You will also need to go into your network adapter settings and set the IP address from a dynamic IP address to a static one.  Different versions of Windows have different steps.  The article at http://www.howtogeek.com/howto/19249/how-to-assign-a-static-ip-address-in-xp-vista-or-windows-7/ does a great job at explaining how to do this, with screenshots and everything.  HOWEVER, they demonstrate setting the last number in the IP address to a low number, and setting up all of your network devices to have their own static IP address.  You only need to worry about the computer you're designating as your web server.  Don't worry about the other stuff connecting to your home network, and let the router automatically assign them their own IP address (DHCP, or Dynamic Host Configuration Protocol).  Depending upon how many devices (computers, tablets, gaming consoles, and other gadgets) you have connected to your home network, you may want to set the IP address number just for your home web server much higher.  I have it set to my router's maximum at "254", and don't have to worry about any conflicts with my other network devices.  If I ever make enough money to own 254 internet-enabled devices in my home, then I can afford to pay for a web hosting service!  I also set my DNS settings to use Google's DNS server versus my ISP's DNS server, as demonstrated in the article above.


Now, the computer itself is ready for incoming and outgoing connections.  This is where things start getting a little trickier...  time to setup the router.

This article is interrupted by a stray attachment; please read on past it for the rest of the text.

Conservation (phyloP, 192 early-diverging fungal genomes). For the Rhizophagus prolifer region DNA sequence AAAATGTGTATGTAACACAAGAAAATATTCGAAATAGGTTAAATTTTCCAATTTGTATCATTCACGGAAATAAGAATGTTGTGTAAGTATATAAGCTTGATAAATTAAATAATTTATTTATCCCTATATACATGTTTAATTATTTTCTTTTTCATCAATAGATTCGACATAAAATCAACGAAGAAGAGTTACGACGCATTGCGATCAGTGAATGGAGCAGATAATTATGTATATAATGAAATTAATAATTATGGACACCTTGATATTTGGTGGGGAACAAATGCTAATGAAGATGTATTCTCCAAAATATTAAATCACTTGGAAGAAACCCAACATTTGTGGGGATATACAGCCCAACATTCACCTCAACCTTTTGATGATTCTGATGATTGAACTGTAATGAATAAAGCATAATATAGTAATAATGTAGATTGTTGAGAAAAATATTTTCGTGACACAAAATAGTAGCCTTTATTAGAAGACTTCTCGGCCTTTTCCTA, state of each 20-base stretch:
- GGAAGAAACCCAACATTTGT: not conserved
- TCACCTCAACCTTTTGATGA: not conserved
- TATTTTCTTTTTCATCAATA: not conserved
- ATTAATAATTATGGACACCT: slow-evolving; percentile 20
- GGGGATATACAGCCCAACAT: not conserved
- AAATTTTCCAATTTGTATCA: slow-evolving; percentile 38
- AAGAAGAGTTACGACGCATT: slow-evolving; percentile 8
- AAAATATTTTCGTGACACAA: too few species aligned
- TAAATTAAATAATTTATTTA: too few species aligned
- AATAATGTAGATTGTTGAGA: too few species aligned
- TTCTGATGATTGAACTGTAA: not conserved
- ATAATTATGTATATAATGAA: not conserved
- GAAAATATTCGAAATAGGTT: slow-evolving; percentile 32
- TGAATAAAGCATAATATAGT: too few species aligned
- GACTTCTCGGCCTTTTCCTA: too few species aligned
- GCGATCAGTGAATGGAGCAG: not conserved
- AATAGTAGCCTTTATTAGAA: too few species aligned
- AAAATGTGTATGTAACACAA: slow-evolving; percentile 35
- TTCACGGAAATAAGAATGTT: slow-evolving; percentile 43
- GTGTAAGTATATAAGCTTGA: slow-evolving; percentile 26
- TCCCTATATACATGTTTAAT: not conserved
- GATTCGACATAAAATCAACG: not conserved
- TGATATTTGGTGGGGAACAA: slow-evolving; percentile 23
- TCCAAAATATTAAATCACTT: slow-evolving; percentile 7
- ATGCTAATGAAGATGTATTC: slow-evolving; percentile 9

In order for your home web server to send and receive information, you have to tell the router where to send this specific information to and from.  At this point, your router doesn't know what computer to do this with, so you must go into the settings for your router.  Most router settings can be accessed using your web browser and going to, but some may be different.  Once you access your router, most require a login and password.  Once again, this will be different for different routers, especially if you've already changed it.  A website that tells how to port forward literally thousands of different routers is at http://portforward.com/.  For now, only worry about forwarding ports "21" (FTP) and "80" (HTTP) to your home web server's IP address that you setup earlier.


Now, it's time to download, install, and setup the software.  There are many free web server packages available on the internet, but from what I've read at the time of this post, XAMPP (http://www.apachefriends.org/en/xampp-windows.html) is one of the best, easiest free packages available.  But don't take my word for it, so here's a Wikipedia comparison chart of WAMPs (Windows, Apache, MySQL, PHP/Perl/Python) available at http://en.wikipedia.org/wiki/Comparison_of_WAMPs.
If you decided to go with XAMPP, I recommend installing everything as a service if you want everything to automatically run when you startup your home web server.  By default, Apache will deny access to all incoming internet connections, so if you want to access your web server outside of your home network, you will need to change a setting in the "\xampp\apache\conf\extra\httpd-xampp.conf" file.  The easiest way to change this setting is to...
  1. Open the XAMPP Control Panel
  2. For Apache, click on "Stop" (on the same row as Apache), if the Apache service has been started.